Lozah

On the 6th of April Movement

Yesterday a column by Refaat Rashad in al-Masry al-Youm daily newspaper titled “Who is Behind the April Youth Movement?” criticized the 6th of April movement for not having an official structure. After briefly outlining the recent developments in political culture in Egypt, the author ends his column with the following:

 

وإذا كانت الأحزاب الشرعية رفضت المشاركة، فمن يقف ويساند ويخطط لشباب أبريل، ربما إذا عرفناهم، ساندناهم، وربما إذا عرفناهم طاردناهم، لذا أرى أن تخفِّيهم وتخفِّى الجهات المساندة لهم يضفى الكثير من الشكوك حول هذه الجماعة التى تستمد اسمها من شهر اشتهر أوله بسمة يرفضها الجميع أو على الأقل يتندرون بها.

 

Translation:

And if the official parties refused to participate, then who is supporting the 6th of April Youth? Maybe if we knew them, we would support them. But maybe if we knew them, we would resist them. Thus, I see that their obscurity and the obscurity of their supporting entities places a lot of doubts around this group – a group that draws its name from a month [April] that is famous for starting with a trait that everybody abhors.

 

What I don’t understand is why the author feels the need to link the unofficial status of the 6th of April Youth to obscurity and lying? Many unofficial Egyptian networks and alliances view their unofficial status as an asset so as to escape government cooptation as well as the bureaucracy and leadership struggles that emerge in many official Egyptian structures.

The 6th of April Youth are an organic social movement that was started by a group of youth who actually worked for an official political party and were tired of the bureaucracy and cooptation and wanted a chance at instigating real change.

 

He also states in his column:

 

ولكن أيضا على جماعة أبريل وغيرها من الجماعات المناضلة أن يكون لها شكل وملامح وكيان شرعى لكى يمكنها بلورة مطالبها والدخول مع الحكومة فى مفاوضات لتحقيق هذه المطالب.

 

Translation:

The 6th of April group, and other resistance groups, must also have an official structure and become an official entity to be able to crystallize its demands and enter into negotiations with the government to fulfill these demands.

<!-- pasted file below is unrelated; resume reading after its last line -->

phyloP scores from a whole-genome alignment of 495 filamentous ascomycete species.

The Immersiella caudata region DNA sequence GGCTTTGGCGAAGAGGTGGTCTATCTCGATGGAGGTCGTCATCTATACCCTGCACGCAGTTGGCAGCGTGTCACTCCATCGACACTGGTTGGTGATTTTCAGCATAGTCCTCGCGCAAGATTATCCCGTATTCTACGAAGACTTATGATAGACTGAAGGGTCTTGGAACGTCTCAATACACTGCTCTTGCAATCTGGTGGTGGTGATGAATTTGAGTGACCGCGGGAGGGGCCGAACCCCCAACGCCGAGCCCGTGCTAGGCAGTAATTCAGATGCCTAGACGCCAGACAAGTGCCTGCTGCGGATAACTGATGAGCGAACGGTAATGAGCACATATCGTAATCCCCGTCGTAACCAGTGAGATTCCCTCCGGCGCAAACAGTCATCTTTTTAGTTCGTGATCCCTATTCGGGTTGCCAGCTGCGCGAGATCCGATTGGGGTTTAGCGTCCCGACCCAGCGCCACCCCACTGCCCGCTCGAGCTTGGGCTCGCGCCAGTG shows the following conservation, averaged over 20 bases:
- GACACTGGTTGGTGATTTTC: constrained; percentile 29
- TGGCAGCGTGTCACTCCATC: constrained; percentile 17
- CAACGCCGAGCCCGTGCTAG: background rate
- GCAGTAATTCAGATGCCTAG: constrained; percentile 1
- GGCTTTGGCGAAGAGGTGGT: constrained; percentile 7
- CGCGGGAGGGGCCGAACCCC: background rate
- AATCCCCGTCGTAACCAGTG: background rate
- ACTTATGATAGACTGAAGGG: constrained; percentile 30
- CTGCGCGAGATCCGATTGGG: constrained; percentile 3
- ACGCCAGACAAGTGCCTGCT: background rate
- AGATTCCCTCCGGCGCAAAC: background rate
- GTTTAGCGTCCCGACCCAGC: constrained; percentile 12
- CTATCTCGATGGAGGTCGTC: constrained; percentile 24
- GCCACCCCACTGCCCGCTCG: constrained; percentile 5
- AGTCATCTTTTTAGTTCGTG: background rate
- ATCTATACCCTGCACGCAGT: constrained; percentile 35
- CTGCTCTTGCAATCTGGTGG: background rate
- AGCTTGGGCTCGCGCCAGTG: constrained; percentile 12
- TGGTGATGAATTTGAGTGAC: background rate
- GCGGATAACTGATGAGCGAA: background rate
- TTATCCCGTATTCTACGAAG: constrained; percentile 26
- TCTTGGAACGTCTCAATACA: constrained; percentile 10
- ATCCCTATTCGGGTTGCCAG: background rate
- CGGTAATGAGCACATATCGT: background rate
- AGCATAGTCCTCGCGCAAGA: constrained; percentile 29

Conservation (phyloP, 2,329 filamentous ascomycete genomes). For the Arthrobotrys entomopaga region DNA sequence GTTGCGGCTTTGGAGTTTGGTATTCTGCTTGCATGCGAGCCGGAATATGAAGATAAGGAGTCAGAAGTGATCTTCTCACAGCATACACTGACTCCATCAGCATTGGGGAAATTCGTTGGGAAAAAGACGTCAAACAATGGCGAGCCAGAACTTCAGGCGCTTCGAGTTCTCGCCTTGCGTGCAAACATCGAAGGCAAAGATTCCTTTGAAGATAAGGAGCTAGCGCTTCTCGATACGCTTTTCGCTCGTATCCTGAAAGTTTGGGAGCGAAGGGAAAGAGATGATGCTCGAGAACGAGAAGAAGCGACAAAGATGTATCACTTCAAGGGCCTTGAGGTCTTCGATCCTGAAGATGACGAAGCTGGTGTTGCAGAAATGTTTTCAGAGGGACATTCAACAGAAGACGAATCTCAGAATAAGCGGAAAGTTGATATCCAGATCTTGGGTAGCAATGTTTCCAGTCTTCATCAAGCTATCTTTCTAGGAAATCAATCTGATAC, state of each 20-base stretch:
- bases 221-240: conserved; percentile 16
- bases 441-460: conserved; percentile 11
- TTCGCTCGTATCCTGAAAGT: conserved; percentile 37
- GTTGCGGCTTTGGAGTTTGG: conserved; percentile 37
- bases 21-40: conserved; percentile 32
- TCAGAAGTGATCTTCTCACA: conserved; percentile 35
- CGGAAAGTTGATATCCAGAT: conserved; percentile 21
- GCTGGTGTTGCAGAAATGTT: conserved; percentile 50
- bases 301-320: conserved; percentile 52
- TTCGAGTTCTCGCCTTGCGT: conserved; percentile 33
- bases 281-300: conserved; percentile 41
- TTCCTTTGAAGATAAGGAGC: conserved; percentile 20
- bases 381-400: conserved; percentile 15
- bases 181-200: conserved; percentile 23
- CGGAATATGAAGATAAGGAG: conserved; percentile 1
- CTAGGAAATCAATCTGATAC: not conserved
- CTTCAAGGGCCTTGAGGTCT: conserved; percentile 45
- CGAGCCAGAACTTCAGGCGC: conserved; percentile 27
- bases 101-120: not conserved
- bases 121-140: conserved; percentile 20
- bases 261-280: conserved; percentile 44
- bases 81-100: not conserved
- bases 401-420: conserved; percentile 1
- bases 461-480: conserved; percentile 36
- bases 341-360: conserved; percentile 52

While the author asks some good questions and raises some legitimate points, I think he is asking them prematurely. This movement is a nascent one – its first protest was only 1 year ago! Some of the greatest movements in history emerged from informal, unofficial collectives of citizens gathered around a common goal. The labour movements, even the civil rights movement, began as an organic informal engagement by ordinary citizens in political life. Not because they’re politicians or members of political parties, but simply because they wanted to live a decent life and becoming politically active was the only way to achieve that. But these movements take years to formalize. We cannot expect a 1-year old movement to become a structured, organized, official entity with a clear mission statement and leadership.

 

Social movement theory states that movements go through several stages. They emerge for a particular purpose, they coalesce and begin to organize, they bureaucratize, and then they either succeed or fail at achieving their original purpose, after which they decline when there is no longer a purpose for their existence.

 

Perhaps the reason why we don’t know who is supporting and funding them is that they don’t actually have any funding yet. What have they really done so far that requires funding? Their campaign has been conducted on Facebook and through brochures and posters, which don’t require a lot of money to print.

 

As I previously said, I am not refuting the points raised in the article, but to put them under the title of “Who is Behind the April Youth Movement” implies a conspiracy-theory tone. This tone bothers me because there are many who have been accusing the movement of receiving foreign funding and trying to impose “foreign morals” whatever that means (I guess they think democracy, human rights, minimum wage, constitutional reform, and not forming political and economic alliances with colonizers are foreign morals?). These types of accusations are expected. How else can the corrupt delegitimize a citizen movement? They are just using what ammunition they have.

 

Note:

I would like to emphasize that I am not in any way implying that the author of this column has partaken in these conspiracy theories. To my knowledge the author of this column has NOT been among those who have accused the Movement of foreign support. I am merely comparing what he said in his column to what others have been saying.

 

Links:

 

http://www.almasry-alyoum.com/article2.aspx?ArticleID=205645&IssueID=1366

http://en.wikipedia.org/wiki/Social_movement#Dynamics_of_social_movements

http://weekly.ahram.org.eg/2005/748/eg10.htm

http://news.bbc.co.uk/hi/arabic/middle_east_news/newsid_7984000/7984844.stm

http://arabist.net/arabawy/2009/04/06/facebookstrike_fails_so_wake_up/

 

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April 6, 2009 - Posted by | Egyptian Affairs, Media/Press

1 Comment »

  1. mmmm….. i don’t think any foreign support would be interest any more in a falling country. I do also think that if these youth found a legitimate place to practice their political life, they would have not been secretly moving.

    And what is wrong of being funded by a foreign money, when the government itself is funded by the United States to help Israel. Of course, I am not encouraging that but I really hate the conspiracy theories that we can come up with in Egypt.

    And to add one, “I have a feeling that the 6th of April movement is funded by the Egyptian Government itself”….. why not !!!!!

    Comment by Mohamed Altantawy | April 6, 2009 | Reply


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